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1421 ­ The Year China Discovered the World Gavin Menzies Bantam Press ISBN 0593 050789
$45.95 Cnd £20 Sterling
In 1421 China wanted the world by 1423 it had
turned its back on it.

If someone told you that everything you learned about in history, about who discovered the world, was wrong and could prove it, would you be upset?
Columbus a fraud? Batholomew Dias and Vasco De Gama upstarts. Magellan just following a map, Australia known and explored centuries before Captain Cook. Suppose I tell you that there was a map of the world drawn in 1423 and it shows ALL the key points and landmarks and currents of the entire globe. It discusses longitude and latitude, has the key navigational points of the polar starts both North and South. Not only had someone been there before the Portuguese and English but they had tried to settle and breed plants and start a network of key ports and settlements that, if successful would have meant that this country would have controlled the world before Columbus was born. Not with force, but under Confucian law and with a fantastic tribute system that de facto acknowledged that China was the centre of the world and the true ruler of all that was in it. Yes China.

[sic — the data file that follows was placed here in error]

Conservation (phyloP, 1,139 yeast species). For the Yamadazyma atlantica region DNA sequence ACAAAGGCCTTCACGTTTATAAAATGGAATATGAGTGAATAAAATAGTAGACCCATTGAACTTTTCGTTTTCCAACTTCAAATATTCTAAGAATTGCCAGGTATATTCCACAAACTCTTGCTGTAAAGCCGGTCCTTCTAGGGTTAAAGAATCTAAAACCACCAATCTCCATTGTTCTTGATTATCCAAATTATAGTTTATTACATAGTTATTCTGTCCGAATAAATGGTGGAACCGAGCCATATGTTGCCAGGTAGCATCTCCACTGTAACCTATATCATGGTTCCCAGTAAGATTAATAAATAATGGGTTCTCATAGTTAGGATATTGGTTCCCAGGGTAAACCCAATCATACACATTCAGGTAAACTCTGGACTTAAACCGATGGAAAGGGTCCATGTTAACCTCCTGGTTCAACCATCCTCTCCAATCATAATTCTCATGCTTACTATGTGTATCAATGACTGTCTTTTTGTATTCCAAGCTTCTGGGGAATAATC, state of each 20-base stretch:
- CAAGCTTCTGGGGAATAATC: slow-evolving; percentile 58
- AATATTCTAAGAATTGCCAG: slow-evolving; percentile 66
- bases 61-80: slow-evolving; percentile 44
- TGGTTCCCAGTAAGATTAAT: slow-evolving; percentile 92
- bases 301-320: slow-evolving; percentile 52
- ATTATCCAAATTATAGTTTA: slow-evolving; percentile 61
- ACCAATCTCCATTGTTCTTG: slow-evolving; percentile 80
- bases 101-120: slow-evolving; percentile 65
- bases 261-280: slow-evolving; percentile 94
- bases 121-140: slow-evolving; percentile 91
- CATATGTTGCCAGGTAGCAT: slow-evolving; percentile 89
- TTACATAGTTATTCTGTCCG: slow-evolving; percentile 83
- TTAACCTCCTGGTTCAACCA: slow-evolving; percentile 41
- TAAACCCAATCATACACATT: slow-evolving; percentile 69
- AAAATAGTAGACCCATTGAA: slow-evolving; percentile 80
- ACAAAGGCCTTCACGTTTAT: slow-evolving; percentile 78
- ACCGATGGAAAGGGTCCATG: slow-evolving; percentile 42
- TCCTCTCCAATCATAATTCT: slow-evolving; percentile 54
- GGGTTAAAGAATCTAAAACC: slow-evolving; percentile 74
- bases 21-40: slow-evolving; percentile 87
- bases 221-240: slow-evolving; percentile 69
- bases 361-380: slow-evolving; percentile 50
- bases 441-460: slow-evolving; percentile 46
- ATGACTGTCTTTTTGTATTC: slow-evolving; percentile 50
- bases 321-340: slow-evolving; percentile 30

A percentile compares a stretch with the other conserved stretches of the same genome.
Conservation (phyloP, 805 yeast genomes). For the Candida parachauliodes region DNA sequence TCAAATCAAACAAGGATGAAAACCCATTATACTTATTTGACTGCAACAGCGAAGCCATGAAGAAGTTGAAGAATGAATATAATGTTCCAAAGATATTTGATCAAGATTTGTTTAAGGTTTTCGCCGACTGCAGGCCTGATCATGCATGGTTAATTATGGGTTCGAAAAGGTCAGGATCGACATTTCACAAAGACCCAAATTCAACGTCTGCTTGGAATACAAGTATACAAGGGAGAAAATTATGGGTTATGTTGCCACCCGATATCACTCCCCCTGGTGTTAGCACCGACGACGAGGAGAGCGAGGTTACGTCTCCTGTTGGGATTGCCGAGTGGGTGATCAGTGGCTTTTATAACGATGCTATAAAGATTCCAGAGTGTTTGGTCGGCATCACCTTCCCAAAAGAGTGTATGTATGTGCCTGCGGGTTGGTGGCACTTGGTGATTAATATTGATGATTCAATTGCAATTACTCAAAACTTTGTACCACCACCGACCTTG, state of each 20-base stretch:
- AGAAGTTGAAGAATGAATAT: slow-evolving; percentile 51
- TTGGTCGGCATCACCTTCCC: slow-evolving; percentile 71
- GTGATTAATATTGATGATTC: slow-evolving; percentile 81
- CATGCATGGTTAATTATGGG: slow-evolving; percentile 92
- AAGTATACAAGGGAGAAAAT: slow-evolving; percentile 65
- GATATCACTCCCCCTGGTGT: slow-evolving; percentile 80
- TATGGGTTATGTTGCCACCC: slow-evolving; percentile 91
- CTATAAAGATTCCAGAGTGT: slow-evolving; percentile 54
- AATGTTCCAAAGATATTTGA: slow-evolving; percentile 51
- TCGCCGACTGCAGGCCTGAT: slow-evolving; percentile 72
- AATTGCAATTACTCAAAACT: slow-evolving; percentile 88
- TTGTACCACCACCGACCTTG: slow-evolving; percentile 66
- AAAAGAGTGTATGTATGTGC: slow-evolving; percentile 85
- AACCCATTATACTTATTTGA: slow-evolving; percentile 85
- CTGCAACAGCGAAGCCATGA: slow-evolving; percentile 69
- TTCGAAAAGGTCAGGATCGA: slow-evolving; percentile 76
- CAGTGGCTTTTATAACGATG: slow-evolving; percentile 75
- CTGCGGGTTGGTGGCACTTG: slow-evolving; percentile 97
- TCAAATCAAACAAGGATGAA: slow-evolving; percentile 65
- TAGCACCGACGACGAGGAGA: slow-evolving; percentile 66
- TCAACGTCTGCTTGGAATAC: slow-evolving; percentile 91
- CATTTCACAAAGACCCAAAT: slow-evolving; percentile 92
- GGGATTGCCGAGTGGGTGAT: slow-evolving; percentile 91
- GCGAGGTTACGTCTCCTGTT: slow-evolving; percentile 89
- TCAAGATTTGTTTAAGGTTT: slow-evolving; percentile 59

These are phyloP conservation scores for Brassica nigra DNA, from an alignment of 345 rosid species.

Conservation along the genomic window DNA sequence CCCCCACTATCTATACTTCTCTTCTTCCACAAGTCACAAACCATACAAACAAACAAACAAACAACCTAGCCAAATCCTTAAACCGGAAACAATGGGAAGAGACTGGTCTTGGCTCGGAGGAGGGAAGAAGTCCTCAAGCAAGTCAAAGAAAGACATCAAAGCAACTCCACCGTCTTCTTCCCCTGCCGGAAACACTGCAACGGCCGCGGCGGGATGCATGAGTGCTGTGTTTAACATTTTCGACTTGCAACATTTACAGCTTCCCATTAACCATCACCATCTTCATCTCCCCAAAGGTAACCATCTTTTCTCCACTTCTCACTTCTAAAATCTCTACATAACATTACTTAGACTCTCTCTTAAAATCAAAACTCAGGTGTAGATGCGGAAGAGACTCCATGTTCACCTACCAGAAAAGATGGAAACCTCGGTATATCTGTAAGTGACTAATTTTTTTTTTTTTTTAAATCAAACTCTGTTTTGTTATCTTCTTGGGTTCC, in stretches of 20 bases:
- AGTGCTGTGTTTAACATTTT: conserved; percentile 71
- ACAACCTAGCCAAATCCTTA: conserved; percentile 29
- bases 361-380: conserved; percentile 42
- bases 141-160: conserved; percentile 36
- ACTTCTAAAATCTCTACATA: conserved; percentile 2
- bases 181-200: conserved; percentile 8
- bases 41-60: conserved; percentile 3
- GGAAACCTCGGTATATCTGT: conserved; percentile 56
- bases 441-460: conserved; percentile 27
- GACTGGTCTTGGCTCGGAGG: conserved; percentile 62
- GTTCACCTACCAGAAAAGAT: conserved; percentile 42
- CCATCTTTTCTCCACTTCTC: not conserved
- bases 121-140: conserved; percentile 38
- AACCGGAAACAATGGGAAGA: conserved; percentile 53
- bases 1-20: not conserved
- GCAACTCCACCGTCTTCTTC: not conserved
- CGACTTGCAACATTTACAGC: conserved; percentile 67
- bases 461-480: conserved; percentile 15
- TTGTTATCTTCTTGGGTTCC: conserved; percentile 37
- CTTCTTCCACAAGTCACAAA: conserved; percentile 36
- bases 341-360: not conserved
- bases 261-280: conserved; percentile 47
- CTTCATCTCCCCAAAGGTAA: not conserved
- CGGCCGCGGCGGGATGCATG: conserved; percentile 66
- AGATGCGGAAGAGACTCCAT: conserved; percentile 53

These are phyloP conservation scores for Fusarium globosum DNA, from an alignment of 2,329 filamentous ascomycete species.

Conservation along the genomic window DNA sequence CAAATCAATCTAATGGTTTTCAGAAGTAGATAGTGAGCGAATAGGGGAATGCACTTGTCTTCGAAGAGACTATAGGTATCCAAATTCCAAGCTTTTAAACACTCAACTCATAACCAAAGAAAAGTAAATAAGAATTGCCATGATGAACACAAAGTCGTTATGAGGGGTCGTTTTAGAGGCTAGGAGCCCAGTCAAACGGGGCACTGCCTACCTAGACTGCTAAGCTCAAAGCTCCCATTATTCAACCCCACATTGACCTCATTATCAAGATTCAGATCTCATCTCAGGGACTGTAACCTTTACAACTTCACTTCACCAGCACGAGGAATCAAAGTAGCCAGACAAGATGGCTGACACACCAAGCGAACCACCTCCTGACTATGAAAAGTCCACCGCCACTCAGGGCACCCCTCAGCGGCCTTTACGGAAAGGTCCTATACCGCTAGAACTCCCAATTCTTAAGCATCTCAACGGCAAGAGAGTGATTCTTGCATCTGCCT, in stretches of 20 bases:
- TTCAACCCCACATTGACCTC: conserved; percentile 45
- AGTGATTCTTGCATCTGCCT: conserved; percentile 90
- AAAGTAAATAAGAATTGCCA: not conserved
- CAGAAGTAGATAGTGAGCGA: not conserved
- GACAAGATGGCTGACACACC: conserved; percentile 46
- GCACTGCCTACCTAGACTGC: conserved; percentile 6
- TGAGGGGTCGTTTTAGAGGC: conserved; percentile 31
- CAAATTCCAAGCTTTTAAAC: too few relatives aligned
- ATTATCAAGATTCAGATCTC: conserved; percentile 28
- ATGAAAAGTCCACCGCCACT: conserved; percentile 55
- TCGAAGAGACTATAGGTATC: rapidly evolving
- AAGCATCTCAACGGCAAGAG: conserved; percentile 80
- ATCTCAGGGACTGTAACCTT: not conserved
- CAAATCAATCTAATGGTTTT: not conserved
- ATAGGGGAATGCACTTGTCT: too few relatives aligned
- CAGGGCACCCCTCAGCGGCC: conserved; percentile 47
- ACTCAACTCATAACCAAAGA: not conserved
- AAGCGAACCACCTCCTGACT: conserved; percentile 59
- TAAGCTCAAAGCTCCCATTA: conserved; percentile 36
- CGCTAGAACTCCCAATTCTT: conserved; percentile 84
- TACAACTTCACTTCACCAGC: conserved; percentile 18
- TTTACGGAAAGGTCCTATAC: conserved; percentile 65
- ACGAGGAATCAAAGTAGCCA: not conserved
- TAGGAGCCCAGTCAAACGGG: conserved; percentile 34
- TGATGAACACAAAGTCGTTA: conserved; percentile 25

1421 under the orders of Emperor Zhu Di magnificent mahogany Junks capable of transporting hundreds of soldiers, sailors, diplomats and farmers set sail to discover and map the world. Admirals Zheng He, Hong Bao and Zhou Man had under their command tens of thousands of soldiers, more than a hundred ocean going ships and over a period of nearly three years reached and every extremity of the world, visiting three thousand countries. They and others mapped parts of South America, found the ŒMagellanı Strait, sailed up the Pacific Coast as far as Washington State and across the Pacific locating Hawaii. In the Atlantic they mapped the eastern coast of North and South America, sailed around Vineland (Greenland) and mapped New Zealand coasts and Australian coasts off Queensland and the Great Barrier Reef. They discovered Puerto Rico and rounded the Cape of Good Hope. In every place they left soldiers or settlers or planted trees to mark their visit and placed votive offerings in the roots. They traded animals, plants, wildlife, gathered seeds, made sketches, maps, and indexed the world. Inevitably, there were casualties and wrecks. It is those remains that prove critical to support this book.